Interview techniquesFind a job
The interview is the most important stage of the job application process, so it is natural to be nervous. But the more time and effort you put into your preparation, the higher you chance of success, and the less stressful you'll find the whole process.
How to prepare:
- Go to your careers service and ask for literature about the company. See if they have any advice to offer, and if they can run through a mock interview with you.
- Review the job description. Make sure you understand the role, and that you can meet the qualifications. If there are elements you're not sure of, you can always phone the recruiter to get clarification.
- Review your CV and covering letter. Make sure you have your pitch nailed down.
- Read about and around the sector you 'e applying to so you can demonstrate Commercial Awareness.
- Read the company's website over and over again. Interviewers will appreciate references to company details, as it shows you've done your homework.
- Find out where you have to go and how you are going to get there. Allow plenty of time.
- Make sure you are dressed appropriately in clean, professional attire.
- Be aware of your shortcomings and think of ways to turn them into learning opportunities. Nobody is perfect, and if you can demonstrate an awareness of your weaknesses and show how you compensate for them, employers will find it difficult to hold them against you.
- Be tone appropriate. Some interviewers will expect complete professionalism, and some will prefer a bit of banter and charm. Read the room and respond accordingly.
- Think about what kinds of questions they may ask and prepare your responses. Remember that it is perfectly acceptable to take your time formulating a thoughtful response in the interview, but you don't want to take too long - and that's where your preparation will come in handy.
The first interview is about demonstrating your ability to perform the role, and how your personality will fit into the company. This is also your opportunity to ask questions about the position and see if you feel the company and the role would be a good fit for your goals.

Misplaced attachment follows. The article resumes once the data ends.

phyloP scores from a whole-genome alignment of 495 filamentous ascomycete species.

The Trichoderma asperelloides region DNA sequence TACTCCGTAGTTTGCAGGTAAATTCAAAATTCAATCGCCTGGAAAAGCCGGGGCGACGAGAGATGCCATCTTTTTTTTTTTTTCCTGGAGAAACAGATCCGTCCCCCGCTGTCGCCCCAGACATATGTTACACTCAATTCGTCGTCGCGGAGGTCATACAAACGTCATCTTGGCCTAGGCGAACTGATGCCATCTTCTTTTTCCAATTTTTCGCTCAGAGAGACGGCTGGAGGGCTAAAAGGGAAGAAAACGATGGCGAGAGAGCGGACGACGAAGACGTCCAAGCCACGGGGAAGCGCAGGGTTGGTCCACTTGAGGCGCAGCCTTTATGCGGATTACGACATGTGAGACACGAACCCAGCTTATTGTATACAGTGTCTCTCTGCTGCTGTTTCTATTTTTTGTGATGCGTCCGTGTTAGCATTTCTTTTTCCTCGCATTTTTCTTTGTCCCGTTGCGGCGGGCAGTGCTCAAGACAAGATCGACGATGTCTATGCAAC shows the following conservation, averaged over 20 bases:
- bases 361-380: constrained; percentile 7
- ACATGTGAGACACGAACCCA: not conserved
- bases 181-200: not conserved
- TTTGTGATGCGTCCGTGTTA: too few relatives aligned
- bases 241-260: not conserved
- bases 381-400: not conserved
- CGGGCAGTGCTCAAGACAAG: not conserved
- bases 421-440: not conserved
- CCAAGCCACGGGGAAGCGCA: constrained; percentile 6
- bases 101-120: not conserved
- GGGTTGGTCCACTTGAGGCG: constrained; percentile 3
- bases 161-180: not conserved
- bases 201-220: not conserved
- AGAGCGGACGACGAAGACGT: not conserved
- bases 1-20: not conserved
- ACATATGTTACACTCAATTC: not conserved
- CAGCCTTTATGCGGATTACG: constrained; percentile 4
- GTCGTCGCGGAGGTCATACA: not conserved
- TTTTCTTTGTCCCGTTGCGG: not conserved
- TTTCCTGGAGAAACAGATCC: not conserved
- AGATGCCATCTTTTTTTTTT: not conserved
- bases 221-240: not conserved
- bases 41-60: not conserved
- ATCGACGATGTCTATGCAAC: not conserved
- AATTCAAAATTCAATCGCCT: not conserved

The second interview is a chance for employers to confirm what they thought about you and to ask you more detailed questions. Often the second interview will include a more senior partner.
Coming into the second interview able to demonstrate an even deeper knowledge of the company than you did in the first will show that you are just as interested in them as they are in you. This is why it is good to ask questions in the first interview - it will give you material to go home and read up on in preparation for the next stage.
Types of Interviews
1. Person-to-Person Interviews These may be one-to-one, or with several members of staff. The interviewer(s) may be from HR, your direct supervisor, or even the head of the department. They may be chatty and informal, or require a more professional language. Remember that every question is asked for a particular reason.
2. Telephone or Video chat Interviews These are increasingly common, particularly for jobs which may be interviewing candidates from a variety of locations. The techniques required here are the same, but it is especially important to keep your answers concise and to enunciate so the interviewers can understand you over the connection.
3. Stress Interviews Rarely, an employer may use this type of interview to gauge your reaction to stress. This can include a difficult interview style more akin to interrogation, or even throwing you into the job for a short period of time to see how you react on your feet. These are rare, but they do happen and say a lot about the company and what they will expect from you. If this type of employer isn't for you, it is perfectly acceptable to walk away